Russian President Vladimir Putin’s popularity appears to resist the laws of political physics. Despite the price of oil sinking below $50 a barrel and the Russian economy falling into a tailspin, Putin’s approval ratings hover above 80 percent, seemingly defying gravity.
But the numbers should not be taken at face value.
Deeper scrutiny is especially important because the more Putin’s sky-high popularity ratings are mentioned, the more they become accepted wisdom. Western news media and political analysts frequently report on them without providing critically needed context.
First, Putin’s popularity has been achieved in an information vacuum. An informal set of censorship rules, actively enforced by the Kremlin, makes it virtually impossible to discuss important issues and question official actions through the mass media.… Seguir leyendo »
With a surprise decree Dec. 9, Russian President Vladimir Putin shut down RIA Novosti, the massive, state-controlled news agency, and replaced it with an entity that will be overseen by Margarita Simonyan, the head of “RT,” Russia’s international propaganda arm, and Dmitry Kiselyov, an odious television presenter.
Officially, the Kremlin described the change as a way to “provide information on Russian state policy and Russian life and society for audiences abroad.” But this shake-up is better understood as the latest Kremlin effort to reassert control over its domestic mass media. RIA Novosti had a growing reputation for pursuing independent and analytical reporting.… Seguir leyendo »
When Russian tax and law enforcement authorities recently raided the Moscow offices of Human Rights Watch, they invited a television crew from one of the country’s key state-controlled broadcast networks, NTV, to film the proceedings. State news television cameras similarly tagged along when government inspectors staged raids of other NGOs, including Amnesty International and the human rights group Memorial.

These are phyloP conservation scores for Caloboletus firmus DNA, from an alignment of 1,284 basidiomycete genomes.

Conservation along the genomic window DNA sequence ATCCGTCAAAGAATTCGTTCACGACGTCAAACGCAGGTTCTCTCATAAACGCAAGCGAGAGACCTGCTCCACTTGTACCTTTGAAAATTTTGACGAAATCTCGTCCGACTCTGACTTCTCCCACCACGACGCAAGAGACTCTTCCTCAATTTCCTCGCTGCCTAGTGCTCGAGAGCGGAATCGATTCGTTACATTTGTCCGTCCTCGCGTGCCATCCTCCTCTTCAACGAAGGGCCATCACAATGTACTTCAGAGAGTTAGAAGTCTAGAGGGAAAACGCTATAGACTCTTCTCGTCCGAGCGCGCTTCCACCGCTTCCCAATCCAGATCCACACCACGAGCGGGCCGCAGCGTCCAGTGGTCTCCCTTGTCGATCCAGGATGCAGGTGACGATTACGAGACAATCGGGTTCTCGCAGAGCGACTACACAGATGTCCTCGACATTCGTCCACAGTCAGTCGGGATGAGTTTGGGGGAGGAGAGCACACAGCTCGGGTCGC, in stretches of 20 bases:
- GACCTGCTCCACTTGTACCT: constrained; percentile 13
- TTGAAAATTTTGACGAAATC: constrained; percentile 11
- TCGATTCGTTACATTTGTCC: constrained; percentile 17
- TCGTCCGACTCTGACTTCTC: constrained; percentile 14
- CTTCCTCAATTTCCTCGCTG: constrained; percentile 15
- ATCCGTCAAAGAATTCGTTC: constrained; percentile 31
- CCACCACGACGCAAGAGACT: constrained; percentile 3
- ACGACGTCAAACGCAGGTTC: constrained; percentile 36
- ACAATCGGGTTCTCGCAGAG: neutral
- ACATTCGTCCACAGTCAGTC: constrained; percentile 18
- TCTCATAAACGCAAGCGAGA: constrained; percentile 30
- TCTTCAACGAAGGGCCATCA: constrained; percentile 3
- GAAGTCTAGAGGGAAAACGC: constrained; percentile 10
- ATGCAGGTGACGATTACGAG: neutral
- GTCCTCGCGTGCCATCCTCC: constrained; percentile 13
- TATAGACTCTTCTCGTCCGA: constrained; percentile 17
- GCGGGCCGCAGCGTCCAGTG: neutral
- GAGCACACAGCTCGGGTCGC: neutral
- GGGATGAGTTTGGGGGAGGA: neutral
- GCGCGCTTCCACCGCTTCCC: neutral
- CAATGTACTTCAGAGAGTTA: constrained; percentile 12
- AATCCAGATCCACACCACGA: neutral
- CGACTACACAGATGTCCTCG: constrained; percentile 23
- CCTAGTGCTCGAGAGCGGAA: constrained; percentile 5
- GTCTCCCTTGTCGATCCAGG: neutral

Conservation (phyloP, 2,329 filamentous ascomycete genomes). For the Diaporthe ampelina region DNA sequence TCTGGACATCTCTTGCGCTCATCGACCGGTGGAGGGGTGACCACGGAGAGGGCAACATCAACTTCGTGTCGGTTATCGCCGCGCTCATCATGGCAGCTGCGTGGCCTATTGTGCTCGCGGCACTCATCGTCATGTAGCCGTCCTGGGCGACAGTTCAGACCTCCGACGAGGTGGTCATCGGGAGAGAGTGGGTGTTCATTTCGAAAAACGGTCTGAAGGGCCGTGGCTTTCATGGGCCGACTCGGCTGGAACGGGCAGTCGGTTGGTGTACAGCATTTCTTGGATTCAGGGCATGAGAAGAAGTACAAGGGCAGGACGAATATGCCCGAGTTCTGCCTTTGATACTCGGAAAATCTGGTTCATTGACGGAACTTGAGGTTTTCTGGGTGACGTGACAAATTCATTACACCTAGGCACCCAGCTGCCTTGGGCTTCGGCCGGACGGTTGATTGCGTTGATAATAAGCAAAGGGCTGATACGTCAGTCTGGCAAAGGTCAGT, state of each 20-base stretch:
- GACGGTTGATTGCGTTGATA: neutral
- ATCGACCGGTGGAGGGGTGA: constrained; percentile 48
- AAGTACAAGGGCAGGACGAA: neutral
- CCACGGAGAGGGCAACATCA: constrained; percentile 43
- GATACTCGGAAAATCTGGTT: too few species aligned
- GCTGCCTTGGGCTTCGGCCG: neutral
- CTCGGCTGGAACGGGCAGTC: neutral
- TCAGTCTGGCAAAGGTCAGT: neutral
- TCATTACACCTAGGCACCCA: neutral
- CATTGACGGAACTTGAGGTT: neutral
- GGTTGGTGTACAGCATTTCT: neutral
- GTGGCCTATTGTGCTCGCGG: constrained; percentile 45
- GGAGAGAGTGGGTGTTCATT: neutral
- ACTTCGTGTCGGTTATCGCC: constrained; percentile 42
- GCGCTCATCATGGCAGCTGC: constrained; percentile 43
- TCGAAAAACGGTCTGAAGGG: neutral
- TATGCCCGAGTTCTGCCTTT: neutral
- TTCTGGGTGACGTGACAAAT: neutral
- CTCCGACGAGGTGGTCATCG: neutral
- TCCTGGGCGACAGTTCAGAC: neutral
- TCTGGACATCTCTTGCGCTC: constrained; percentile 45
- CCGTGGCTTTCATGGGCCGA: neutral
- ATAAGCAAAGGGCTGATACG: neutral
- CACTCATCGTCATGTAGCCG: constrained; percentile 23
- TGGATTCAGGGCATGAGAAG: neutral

While President Vladimir Putin has described these raids as “routine measures linked to the desire of the law enforcement agencies to bring the activities of organizations in line with the law,” the question must be asked: Why the need to film and then feature in prime time news broadcasts if these measures are simply “routine”?… Seguir leyendo »
By Christopher Walker, the director of studies at Freedom House and Robert W. Orttung, an assistant director of the Institute for European, Russian and Eurasian Studies at George Washington University (THE NEW YORK TIMES, 23/04/11):
Facebook, Twitter and other social media have revolutionized the global press landscape, helping to dislodge dictators in Tunisia and Egypt and foment protests in Bahrain and Syria.
But another revolution is taking shape simultaneously in old media institutions — one that could break the stranglehold that the state news media hold over unfree societies.
Dictators make controlling the news media a priority for a reason.… Seguir leyendo »